The Fed, Part IV: Bernanke on Deflation.—
In 2002, before he was named Federal Reserve Chairman, Ben Bernanke gave an interesting talk on the dangers of deflation:
With inflation rates now quite low in the United States, however, some have expressed concern that we may soon face a new problem--the danger of deflation, or falling prices. That this concern is not purely hypothetical is brought home to us whenever we read newspaper reports about Japan, where what seems to be a relatively moderate deflation--a decline in consumer prices of about 1 percent per year--has been associated with years of painfully slow growth, rising joblessness, and apparently intractable financial problems in the banking and corporate sectors.
To be clear, Bernanke is not talking about a simple drop in investment assets, but a general deflation in consumer prices as well.
Bernanke then outlined how the Fed can avoid deflation:
[T]here are several measures that the Fed (or any central bank) can take to reduce the risk of falling into deflation.
First, the Fed should try to preserve a buffer zone for the inflation rate, that is, during normal times it should not try to push inflation down all the way to zero. Most central banks seem to understand the need for a buffer zone. For example, central banks with explicit inflation targets almost invariably set their target for inflation above zero, generally between 1 and 3 percent per year. Maintaining an inflation buffer zone reduces the risk that a large, unanticipated drop in aggregate demand will drive the economy far enough into deflationary territory to lower the nominal interest rate to zero. Of course, this benefit of having a buffer zone for inflation must be weighed against the costs associated with allowing a higher inflation rate in normal times.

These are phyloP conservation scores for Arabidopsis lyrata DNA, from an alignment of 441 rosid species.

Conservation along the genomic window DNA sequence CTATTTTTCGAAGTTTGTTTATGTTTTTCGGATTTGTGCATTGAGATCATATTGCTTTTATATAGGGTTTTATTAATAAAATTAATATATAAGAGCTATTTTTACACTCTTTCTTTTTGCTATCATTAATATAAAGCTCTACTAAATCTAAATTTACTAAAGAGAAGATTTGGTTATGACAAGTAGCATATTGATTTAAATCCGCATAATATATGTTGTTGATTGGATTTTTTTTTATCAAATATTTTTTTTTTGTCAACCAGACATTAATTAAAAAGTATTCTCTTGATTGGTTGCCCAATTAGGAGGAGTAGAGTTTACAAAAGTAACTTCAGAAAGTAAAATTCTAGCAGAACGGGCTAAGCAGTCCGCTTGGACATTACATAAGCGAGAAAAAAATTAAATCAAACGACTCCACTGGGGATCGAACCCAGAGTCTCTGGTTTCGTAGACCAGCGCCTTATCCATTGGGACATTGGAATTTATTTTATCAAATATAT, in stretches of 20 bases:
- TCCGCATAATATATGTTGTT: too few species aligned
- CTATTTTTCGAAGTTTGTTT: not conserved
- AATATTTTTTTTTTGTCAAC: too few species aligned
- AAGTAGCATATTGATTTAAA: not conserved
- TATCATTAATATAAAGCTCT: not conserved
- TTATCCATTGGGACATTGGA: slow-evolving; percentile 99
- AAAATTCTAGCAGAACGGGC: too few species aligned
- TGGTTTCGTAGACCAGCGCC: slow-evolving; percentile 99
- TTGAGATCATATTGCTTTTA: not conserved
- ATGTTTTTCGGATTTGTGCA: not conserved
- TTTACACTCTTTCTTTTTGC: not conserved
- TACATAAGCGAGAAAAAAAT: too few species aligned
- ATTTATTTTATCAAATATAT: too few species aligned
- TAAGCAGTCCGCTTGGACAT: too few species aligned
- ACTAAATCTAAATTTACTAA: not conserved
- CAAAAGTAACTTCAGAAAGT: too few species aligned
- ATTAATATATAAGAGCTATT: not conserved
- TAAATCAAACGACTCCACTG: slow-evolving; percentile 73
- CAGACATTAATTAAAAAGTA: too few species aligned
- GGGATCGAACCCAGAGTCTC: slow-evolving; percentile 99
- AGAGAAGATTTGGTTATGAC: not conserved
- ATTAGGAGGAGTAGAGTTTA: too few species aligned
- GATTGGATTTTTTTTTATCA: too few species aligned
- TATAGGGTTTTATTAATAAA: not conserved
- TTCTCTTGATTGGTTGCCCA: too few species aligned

Second, the Fed should take most seriously--as of course it does--its responsibility to ensure financial stability in the economy. Irving Fisher (1933) was perhaps the first economist to emphasize the potential connections between violent financial crises, which lead to "fire sales" of assets and falling asset prices, with general declines in aggregate demand and the price level. A healthy, well capitalized banking system and smoothly functioning capital markets are an important line of defense against deflationary shocks. The Fed should and does use its regulatory and supervisory powers to ensure that the financial system will remain resilient if financial conditions change rapidly. And at times of extreme threat to financial stability, the Federal Reserve stands ready to use the discount window and other tools to protect the financial system, as it did during the 1987 stock market crash and the September 11, 2001, terrorist attacks.
Third, as suggested by a number of studies, when inflation is already low and the fundamentals of the economy suddenly deteriorate, the central bank should act more preemptively and more aggressively than usual in cutting rates . . . . By moving decisively and early, the Fed may be able to prevent the economy from slipping into deflation, with the special problems that entails.
As I have indicated, I believe that the combination of strong economic fundamentals and policymakers that are attentive to downside as well as upside risks to inflation make significant deflation in the United States in the foreseeable future quite unlikely.
Bernanke's 2002 analysis appears to be very sound.
The Fed, Part III: Poole Says `Real Economy' Unhurt by Subprime Collapse.--
Federal Reserve heavyweight Bill Poole gave an interview to Bloomberg:
William Poole, president of the Federal Reserve Bank of St. Louis, said there's no sign that the subprime-mortgage rout is harming the broader U.S. economy, and an interest-rate cut isn't yet needed.
"I don't see any impact as yet on the real economy or on the inflation rate," he said in an interview in the bank's boardroom. "Obviously, there could be an impact, but we have to rely on some real evidence."